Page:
Embryo Watching. How IVF Has Remade Biology

Sarah Franklin


Abstract: In addition to being one of the most iconic of the new reproductive technologies introduced in the late twentieth century, in vitro fertilization is also a technology of representation – a looking glass into conception, a window onto early human development, and as such a new form of public spectacle. Still a rapidly expanding global biomedical service sector, IVF technology is also the source of new images of human origins, and thus offers a new visual grammar of coming into being. This lecture explores these connections, and argues that the micromanipulation imagery associated with IVF, and now a routine feature of news coverage and popular debate of NRTs, also introduces a new connection between cells and tools, thus returning us to one of the oldest sociological questions – the question concerning technology. Moving between IVF as a technology of reproduction, and a visual technology, enables us to revisit a series of broad sociological questions concerning technology, reproduction, genealogy and the future of biological control from the unique perspective offered by the conversion of the human embryo into both a tool and a lens.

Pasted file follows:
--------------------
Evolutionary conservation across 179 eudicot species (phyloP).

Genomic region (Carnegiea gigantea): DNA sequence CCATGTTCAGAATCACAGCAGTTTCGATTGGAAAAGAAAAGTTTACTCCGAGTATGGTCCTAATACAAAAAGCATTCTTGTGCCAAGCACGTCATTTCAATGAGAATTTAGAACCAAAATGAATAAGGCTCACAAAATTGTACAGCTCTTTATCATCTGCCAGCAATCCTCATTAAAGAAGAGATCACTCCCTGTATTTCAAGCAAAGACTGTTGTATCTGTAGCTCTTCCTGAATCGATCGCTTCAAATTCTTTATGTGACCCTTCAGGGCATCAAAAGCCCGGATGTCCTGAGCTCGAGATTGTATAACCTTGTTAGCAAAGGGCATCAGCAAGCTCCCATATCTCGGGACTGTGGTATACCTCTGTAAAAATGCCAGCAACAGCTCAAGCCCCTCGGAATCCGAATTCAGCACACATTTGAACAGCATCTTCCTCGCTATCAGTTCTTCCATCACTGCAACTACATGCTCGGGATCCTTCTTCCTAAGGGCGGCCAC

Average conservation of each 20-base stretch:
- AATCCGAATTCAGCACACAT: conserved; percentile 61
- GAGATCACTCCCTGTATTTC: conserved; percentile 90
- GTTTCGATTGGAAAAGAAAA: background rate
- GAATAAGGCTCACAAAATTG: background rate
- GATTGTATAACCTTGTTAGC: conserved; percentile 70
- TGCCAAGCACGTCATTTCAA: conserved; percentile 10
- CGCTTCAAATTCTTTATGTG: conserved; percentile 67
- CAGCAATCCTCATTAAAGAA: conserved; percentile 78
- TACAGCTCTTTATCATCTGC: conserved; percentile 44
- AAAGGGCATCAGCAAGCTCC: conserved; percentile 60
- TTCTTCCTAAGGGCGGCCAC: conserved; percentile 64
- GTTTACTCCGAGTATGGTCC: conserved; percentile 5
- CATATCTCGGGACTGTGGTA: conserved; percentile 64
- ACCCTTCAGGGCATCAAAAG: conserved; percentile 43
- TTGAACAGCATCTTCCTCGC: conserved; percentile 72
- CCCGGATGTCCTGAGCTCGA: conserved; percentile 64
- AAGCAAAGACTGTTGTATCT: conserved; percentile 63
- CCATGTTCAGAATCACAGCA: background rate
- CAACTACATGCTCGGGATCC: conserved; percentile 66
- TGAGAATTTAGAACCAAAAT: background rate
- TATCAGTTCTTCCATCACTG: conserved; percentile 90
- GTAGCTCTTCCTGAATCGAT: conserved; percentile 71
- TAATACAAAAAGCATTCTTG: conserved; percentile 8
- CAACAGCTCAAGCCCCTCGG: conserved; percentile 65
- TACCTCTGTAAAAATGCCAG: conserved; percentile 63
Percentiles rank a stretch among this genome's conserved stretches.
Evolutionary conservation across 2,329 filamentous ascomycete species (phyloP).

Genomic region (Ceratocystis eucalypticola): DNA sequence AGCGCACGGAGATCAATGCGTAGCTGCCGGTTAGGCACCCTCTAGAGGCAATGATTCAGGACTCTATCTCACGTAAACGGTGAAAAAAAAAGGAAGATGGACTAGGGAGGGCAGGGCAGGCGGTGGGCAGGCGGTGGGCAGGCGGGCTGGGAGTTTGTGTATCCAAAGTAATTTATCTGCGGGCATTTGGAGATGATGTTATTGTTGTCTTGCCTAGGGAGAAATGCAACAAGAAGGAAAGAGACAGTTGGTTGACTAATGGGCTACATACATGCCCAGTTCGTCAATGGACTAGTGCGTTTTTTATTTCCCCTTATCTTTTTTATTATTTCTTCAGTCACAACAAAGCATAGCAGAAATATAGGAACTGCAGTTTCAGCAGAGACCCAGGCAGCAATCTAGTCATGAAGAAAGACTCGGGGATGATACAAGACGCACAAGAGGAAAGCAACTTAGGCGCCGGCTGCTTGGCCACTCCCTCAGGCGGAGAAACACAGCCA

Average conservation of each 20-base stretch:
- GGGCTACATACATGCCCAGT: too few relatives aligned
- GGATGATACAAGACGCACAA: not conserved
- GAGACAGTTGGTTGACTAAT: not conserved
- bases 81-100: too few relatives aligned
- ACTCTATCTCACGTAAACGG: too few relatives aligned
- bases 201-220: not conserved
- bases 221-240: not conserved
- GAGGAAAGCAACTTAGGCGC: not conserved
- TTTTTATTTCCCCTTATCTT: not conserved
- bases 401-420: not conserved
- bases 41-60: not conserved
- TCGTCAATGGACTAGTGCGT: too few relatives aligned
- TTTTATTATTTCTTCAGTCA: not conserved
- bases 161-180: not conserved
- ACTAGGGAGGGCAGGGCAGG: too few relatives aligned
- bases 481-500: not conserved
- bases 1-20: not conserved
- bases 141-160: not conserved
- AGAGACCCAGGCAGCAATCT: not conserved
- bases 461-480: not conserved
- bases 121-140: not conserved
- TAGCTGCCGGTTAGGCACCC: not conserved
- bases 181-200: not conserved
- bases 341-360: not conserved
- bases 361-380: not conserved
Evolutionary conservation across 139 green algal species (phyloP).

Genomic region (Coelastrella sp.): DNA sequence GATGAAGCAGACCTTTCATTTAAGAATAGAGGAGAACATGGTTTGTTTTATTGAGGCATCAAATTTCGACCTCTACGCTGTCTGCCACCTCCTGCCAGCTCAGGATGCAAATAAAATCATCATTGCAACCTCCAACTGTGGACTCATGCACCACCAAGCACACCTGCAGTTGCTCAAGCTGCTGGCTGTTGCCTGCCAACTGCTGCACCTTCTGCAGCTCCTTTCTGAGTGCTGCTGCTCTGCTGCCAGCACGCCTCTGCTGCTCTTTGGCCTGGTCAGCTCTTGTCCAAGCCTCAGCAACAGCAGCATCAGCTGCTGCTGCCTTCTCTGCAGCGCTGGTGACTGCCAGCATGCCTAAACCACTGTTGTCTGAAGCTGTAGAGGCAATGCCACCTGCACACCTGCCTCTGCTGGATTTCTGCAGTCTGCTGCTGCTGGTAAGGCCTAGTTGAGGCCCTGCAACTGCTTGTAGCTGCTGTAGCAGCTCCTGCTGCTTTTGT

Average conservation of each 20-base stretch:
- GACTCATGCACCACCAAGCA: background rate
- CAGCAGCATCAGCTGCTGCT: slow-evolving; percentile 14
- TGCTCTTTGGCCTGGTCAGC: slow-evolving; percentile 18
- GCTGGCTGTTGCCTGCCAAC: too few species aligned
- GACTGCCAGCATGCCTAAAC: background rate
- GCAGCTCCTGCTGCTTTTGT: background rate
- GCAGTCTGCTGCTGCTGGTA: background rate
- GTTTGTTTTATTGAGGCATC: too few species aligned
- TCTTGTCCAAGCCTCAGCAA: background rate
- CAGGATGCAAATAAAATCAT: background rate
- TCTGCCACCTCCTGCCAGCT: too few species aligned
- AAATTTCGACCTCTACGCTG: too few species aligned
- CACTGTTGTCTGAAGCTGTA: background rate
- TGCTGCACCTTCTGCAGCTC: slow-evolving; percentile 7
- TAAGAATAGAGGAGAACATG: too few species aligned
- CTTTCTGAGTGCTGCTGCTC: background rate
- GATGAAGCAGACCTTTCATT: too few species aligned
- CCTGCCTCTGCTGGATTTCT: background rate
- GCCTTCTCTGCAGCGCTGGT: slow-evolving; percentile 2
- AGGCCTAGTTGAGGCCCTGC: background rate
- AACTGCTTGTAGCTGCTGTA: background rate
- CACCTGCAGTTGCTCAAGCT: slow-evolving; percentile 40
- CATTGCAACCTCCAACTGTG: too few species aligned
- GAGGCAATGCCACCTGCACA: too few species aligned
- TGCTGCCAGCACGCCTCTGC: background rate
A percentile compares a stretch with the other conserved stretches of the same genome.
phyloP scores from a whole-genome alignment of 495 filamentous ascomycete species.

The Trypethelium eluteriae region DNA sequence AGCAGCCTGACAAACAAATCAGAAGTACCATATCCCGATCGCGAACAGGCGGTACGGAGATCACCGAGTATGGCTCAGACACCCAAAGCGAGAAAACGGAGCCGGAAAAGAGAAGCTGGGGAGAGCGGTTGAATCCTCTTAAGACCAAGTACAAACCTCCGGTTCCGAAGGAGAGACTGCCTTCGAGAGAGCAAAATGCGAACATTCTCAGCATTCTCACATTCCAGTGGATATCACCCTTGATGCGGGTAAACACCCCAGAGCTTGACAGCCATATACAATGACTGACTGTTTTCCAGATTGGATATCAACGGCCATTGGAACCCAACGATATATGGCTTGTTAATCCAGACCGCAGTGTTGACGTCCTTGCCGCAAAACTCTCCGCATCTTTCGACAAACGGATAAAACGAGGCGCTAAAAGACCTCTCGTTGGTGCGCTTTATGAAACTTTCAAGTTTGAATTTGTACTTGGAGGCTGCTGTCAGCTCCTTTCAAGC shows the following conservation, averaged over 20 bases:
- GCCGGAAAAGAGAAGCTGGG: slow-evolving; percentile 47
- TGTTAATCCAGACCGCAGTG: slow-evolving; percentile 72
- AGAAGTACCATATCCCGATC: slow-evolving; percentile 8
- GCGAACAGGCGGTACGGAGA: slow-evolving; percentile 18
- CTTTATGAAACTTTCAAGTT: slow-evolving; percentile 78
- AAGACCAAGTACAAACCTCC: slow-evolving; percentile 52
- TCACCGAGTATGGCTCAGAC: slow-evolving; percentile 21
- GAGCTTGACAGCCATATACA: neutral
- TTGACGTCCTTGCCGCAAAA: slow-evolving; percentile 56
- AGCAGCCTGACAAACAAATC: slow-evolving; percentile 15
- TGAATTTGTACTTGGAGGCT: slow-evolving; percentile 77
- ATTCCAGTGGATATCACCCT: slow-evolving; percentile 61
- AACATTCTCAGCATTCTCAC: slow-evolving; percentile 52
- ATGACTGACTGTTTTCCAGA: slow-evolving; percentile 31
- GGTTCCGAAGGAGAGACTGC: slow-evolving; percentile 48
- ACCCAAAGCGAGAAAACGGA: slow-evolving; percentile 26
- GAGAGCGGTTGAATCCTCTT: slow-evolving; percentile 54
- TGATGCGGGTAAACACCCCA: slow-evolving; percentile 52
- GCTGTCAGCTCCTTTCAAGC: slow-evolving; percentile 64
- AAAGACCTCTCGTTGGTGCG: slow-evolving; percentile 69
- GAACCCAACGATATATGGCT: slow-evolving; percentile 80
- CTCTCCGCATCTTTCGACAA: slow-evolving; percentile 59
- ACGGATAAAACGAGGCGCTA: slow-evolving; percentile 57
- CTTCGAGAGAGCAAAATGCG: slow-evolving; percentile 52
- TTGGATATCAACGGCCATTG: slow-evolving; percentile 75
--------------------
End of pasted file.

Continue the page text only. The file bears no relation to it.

Keywords: IVF; micromanipulation; human embryo; biological control; visual culture.

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